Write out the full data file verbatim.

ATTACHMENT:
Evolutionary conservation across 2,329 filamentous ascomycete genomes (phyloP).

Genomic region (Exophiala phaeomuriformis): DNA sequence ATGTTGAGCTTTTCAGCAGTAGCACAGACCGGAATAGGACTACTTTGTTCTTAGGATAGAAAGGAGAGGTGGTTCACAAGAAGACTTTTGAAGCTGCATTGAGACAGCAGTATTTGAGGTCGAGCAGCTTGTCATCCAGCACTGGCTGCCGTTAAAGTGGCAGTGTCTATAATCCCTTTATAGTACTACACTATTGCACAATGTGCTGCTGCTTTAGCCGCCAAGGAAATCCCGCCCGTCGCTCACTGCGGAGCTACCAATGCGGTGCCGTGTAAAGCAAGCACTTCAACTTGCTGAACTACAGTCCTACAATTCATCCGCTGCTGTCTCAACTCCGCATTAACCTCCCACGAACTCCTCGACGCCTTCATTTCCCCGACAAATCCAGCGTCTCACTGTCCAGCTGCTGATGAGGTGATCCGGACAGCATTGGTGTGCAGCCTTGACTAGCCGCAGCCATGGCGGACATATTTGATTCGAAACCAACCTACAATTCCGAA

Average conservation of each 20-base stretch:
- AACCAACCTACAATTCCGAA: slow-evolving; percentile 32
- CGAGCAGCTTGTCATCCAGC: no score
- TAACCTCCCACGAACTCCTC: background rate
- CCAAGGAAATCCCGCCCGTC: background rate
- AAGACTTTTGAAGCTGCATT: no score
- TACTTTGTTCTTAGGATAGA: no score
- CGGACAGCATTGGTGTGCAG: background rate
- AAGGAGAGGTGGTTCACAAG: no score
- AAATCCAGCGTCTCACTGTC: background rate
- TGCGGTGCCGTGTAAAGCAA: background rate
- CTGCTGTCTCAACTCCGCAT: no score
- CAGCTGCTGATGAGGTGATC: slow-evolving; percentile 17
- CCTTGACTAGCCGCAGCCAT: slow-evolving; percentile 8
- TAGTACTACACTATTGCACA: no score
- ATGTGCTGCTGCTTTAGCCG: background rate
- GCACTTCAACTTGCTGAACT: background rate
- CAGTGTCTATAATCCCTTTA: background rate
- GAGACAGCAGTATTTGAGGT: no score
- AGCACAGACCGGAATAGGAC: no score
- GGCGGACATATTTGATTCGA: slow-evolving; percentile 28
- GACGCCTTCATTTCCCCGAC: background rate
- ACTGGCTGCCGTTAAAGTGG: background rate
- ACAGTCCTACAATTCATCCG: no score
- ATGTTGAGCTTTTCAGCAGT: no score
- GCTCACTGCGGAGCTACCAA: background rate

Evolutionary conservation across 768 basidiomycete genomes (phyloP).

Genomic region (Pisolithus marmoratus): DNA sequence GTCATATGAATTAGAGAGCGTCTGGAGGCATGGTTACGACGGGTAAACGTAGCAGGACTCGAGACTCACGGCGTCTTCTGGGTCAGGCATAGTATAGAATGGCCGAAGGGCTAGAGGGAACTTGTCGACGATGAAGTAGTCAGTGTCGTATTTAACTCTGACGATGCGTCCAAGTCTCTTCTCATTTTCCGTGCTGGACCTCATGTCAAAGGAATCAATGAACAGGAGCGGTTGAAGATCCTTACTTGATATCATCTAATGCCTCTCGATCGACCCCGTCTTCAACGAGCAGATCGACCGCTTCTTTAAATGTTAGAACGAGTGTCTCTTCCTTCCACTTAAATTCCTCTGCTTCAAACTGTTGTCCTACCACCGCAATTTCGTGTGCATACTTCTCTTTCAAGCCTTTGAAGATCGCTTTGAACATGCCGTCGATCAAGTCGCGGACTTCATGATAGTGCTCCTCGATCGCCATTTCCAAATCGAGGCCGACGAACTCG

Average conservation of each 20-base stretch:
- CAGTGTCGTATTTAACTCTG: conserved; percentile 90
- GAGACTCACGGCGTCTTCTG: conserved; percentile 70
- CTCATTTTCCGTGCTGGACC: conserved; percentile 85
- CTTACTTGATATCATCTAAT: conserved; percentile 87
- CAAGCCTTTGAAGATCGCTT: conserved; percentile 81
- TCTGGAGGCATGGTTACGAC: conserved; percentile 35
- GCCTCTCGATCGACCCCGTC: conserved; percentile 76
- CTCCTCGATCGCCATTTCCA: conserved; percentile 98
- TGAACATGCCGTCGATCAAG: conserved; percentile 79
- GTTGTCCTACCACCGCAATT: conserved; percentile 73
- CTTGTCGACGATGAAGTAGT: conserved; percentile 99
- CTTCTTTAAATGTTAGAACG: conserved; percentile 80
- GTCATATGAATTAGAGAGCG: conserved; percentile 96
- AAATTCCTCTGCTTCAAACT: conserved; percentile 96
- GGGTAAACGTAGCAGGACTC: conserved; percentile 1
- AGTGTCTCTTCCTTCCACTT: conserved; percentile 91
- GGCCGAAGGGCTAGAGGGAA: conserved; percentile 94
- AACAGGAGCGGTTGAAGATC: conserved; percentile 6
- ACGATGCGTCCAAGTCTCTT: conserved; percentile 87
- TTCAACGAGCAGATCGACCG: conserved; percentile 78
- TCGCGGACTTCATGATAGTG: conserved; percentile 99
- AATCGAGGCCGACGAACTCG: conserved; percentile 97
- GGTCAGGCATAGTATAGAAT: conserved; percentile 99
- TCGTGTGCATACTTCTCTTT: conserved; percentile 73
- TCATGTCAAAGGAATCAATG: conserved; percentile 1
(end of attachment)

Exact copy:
Evolutionary conservation across 2,329 filamentous ascomycete genomes (phyloP).

Genomic region (Exophiala phaeomuriformis): DNA sequence ATGTTGAGCTTTTCAGCAGTAGCACAGACCGGAATAGGACTACTTTGTTCTTAGGATAGAAAGGAGAGGTGGTTCACAAGAAGACTTTTGAAGCTGCATTGAGACAGCAGTATTTGAGGTCGAGCAGCTTGTCATCCAGCACTGGCTGCCGTTAAAGTGGCAGTGTCTATAATCCCTTTATAGTACTACACTATTGCACAATGTGCTGCTGCTTTAGCCGCCAAGGAAATCCCGCCCGTCGCTCACTGCGGAGCTACCAATGCGGTGCCGTGTAAAGCAAGCACTTCAACTTGCTGAACTACAGTCCTACAATTCATCCGCTGCTGTCTCAACTCCGCATTAACCTCCCACGAACTCCTCGACGCCTTCATTTCCCCGACAAATCCAGCGTCTCACTGTCCAGCTGCTGATGAGGTGATCCGGACAGCATTGGTGTGCAGCCTTGACTAGCCGCAGCCATGGCGGACATATTTGATTCGAAACCAACCTACAATTCCGAA

Average conservation of each 20-base stretch:
- AACCAACCTACAATTCCGAA: slow-evolving; percentile 32
- CGAGCAGCTTGTCATCCAGC: no score
- TAACCTCCCACGAACTCCTC: background rate
- CCAAGGAAATCCCGCCCGTC: background rate
- AAGACTTTTGAAGCTGCATT: no score
- TACTTTGTTCTTAGGATAGA: no score
- CGGACAGCATTGGTGTGCAG: background rate
- AAGGAGAGGTGGTTCACAAG: no score
- AAATCCAGCGTCTCACTGTC: background rate
- TGCGGTGCCGTGTAAAGCAA: background rate
- CTGCTGTCTCAACTCCGCAT: no score
- CAGCTGCTGATGAGGTGATC: slow-evolving; percentile 17
- CCTTGACTAGCCGCAGCCAT: slow-evolving; percentile 8
- TAGTACTACACTATTGCACA: no score
- ATGTGCTGCTGCTTTAGCCG: background rate
- GCACTTCAACTTGCTGAACT: background rate
- CAGTGTCTATAATCCCTTTA: background rate
- GAGACAGCAGTATTTGAGGT: no score
- AGCACAGACCGGAATAGGAC: no score
- GGCGGACATATTTGATTCGA: slow-evolving; percentile 28
- GACGCCTTCATTTCCCCGAC: background rate
- ACTGGCTGCCGTTAAAGTGG: background rate
- ACAGTCCTACAATTCATCCG: no score
- ATGTTGAGCTTTTCAGCAGT: no score
- GCTCACTGCGGAGCTACCAA: background rate

Evolutionary conservation across 768 basidiomycete genomes (phyloP).

Genomic region (Pisolithus marmoratus): DNA sequence GTCATATGAATTAGAGAGCGTCTGGAGGCATGGTTACGACGGGTAAACGTAGCAGGACTCGAGACTCACGGCGTCTTCTGGGTCAGGCATAGTATAGAATGGCCGAAGGGCTAGAGGGAACTTGTCGACGATGAAGTAGTCAGTGTCGTATTTAACTCTGACGATGCGTCCAAGTCTCTTCTCATTTTCCGTGCTGGACCTCATGTCAAAGGAATCAATGAACAGGAGCGGTTGAAGATCCTTACTTGATATCATCTAATGCCTCTCGATCGACCCCGTCTTCAACGAGCAGATCGACCGCTTCTTTAAATGTTAGAACGAGTGTCTCTTCCTTCCACTTAAATTCCTCTGCTTCAAACTGTTGTCCTACCACCGCAATTTCGTGTGCATACTTCTCTTTCAAGCCTTTGAAGATCGCTTTGAACATGCCGTCGATCAAGTCGCGGACTTCATGATAGTGCTCCTCGATCGCCATTTCCAAATCGAGGCCGACGAACTCG

Average conservation of each 20-base stretch:
- CAGTGTCGTATTTAACTCTG: conserved; percentile 90
- GAGACTCACGGCGTCTTCTG: conserved; percentile 70
- CTCATTTTCCGTGCTGGACC: conserved; percentile 85
- CTTACTTGATATCATCTAAT: conserved; percentile 87
- CAAGCCTTTGAAGATCGCTT: conserved; percentile 81
- TCTGGAGGCATGGTTACGAC: conserved; percentile 35
- GCCTCTCGATCGACCCCGTC: conserved; percentile 76
- CTCCTCGATCGCCATTTCCA: conserved; percentile 98
- TGAACATGCCGTCGATCAAG: conserved; percentile 79
- GTTGTCCTACCACCGCAATT: conserved; percentile 73
- CTTGTCGACGATGAAGTAGT: conserved; percentile 99
- CTTCTTTAAATGTTAGAACG: conserved; percentile 80
- GTCATATGAATTAGAGAGCG: conserved; percentile 96
- AAATTCCTCTGCTTCAAACT: conserved; percentile 96
- GGGTAAACGTAGCAGGACTC: conserved; percentile 1
- AGTGTCTCTTCCTTCCACTT: conserved; percentile 91
- GGCCGAAGGGCTAGAGGGAA: conserved; percentile 94
- AACAGGAGCGGTTGAAGATC: conserved; percentile 6
- ACGATGCGTCCAAGTCTCTT: conserved; percentile 87
- TTCAACGAGCAGATCGACCG: conserved; percentile 78
- TCGCGGACTTCATGATAGTG: conserved; percentile 99
- AATCGAGGCCGACGAACTCG: conserved; percentile 97
- GGTCAGGCATAGTATAGAAT: conserved; percentile 99
- TCGTGTGCATACTTCTCTTT: conserved; percentile 73
- TCATGTCAAAGGAATCAATG: conserved; percentile 1